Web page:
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Page 14 — The PORTLAND Daily Sun, Wednesday, May 8, 2013

–––––––––––––––––––––––––––––––––––––––––––––––––––––––––––––––– EVENTS CALENDAR–––––––––––––––––––––––––––––––––––––––––––––––––––––––––––––––––

Wednesday, May 8 Maine Gov. Paul LePage at Eggs & Issues

8 a.m. “The Portland Community Chamber is pleased to announce that Maine Governor Paul LePage will speak at Eggs & Issues on Wednesday, May 8, at the Holiday Inn by the Bay in Portland. Doors for the event open at 7 a.m. for networking, breakfast begins at 7:30, and the program will begin at 8 a.m. The cost of the event is $17 for Chamber Members and $27 for Non-members. To register, visit www. and click on “Register for an Event.” If space is available, registrations will be taken at the door. Members of the media may attend for free in the designated seating area. For more information, please visit or contact Nancy Trottier, Event & Program Manager ( at the Portland Regional Chamber at 772-2811, ext. 233.”

Author Debra Spark in Cumberland

2 p.m. Meet the Author, Debra Spark, “The Pretty Girl,” Prince Memorial Library, 266 Main St., Cumberland. Refreshments will be served. FMI 829-2215

Police event for child passenger safety

2 p.m. to 6 p.m. The South Portland Police Department has partnered with Safe Kids Maine for educating the public with child passenger safety. “Nine out 10 child safety seats are installed incorrectly. SPPD will be hosting its monthly Fitting Station Event on Wednesday from 2 p.m. to 6 p.m. The location is at the Cash Corner Fire Station, 360 Main St., South Portland. This is a new time and location for this event. If you are unable to attend this event or have questions concerning child passenger safety please call 799-5511, ext 7229 and leave a message for Officer Robert Libby.”

Lawyers in Libraries on unemployment comp

3 p.m. to 4 p.m. Lawyers in Libraries presents: “How to prepare for an Unemployment Compensation Hearing or Appeal” Wednesday, May 8 from 3 p.m. to 4 p.m. Portland Public Library, Lower Level Room No. 5. “Lawyers in Libraries will be hosting ‘How to Prepare for an Unemployment Compensation Hearing of Appeal. ... Attorney David Sherman will discuss how to prepare for hearings and appeals if one has been denied unemployment, what the rules are and what evidence is important to present to a hearing officer. Attendees will be able to ask general questions of the lawyer after the presentation but for specific answers they will be encouraged to call the Volunteer Lawyers Project (toll free 1-800-442-4293, in Portland 774-4348), to arrange for a personal consultation.”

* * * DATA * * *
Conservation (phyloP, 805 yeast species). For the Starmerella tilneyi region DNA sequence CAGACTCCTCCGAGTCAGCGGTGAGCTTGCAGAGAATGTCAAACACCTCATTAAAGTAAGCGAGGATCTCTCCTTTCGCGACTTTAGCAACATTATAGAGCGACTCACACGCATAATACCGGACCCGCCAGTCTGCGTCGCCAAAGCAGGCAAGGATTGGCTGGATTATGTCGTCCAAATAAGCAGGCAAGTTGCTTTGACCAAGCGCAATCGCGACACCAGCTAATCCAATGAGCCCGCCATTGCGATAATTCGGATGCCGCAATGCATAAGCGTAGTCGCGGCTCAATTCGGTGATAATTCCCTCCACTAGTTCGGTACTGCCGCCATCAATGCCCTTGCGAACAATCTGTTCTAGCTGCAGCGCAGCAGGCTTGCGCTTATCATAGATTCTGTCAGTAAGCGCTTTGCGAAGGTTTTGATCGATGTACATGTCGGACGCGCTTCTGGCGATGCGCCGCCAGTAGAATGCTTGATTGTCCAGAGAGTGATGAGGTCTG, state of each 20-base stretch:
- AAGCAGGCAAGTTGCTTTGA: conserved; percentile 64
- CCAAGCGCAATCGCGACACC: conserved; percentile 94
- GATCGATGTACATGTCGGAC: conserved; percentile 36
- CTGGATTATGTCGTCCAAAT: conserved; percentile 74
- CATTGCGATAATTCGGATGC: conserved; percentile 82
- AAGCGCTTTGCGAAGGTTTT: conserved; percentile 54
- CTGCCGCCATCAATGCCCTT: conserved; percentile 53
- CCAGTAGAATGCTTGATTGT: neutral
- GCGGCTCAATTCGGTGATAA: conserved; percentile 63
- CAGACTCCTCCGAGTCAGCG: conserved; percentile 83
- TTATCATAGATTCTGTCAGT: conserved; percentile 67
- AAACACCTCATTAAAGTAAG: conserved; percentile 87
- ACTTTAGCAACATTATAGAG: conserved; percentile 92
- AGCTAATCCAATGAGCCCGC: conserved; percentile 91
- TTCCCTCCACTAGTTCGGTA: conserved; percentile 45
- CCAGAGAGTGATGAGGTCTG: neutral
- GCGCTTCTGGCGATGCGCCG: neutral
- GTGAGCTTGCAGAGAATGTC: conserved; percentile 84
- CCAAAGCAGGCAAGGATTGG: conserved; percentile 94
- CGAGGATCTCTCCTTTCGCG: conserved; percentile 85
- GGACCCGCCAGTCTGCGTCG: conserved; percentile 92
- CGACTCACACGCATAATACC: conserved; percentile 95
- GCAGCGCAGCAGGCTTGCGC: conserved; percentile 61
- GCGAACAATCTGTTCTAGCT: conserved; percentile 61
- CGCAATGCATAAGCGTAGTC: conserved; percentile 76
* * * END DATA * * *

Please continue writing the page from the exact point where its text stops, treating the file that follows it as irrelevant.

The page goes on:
Libbytown area planning public comments

5 p.m. “Those interested in changes in the Libbytown area of Portland can view and comment on four possible scenarios for change in the neighborhood. Diagrams of the proposals can be seen at libbytowntraffic/libbytownalternatives042213.pdf. Public comments can also be made online at the city’s website. To give people more options in terms of opportunity to comment, individual displays illustrating the proposed changes will be available from 5 p.m. to 6:30 p.m. and 7 p.m. to 8 p.m. for comments, with staff available to answer questions. A more formal presentation on the neighborhood conditions and the proposed changes will also take place from 6:30-7 p.m. ... Overseen by the City of Portland and the Portland Area Comprehensive Transportation System (PACTS), this study is funded by the Federal Highway Administration. For more information, visit libbytowntrafficcirculation.htm or contact Carol Morris at ”

Bikeshare Public Forum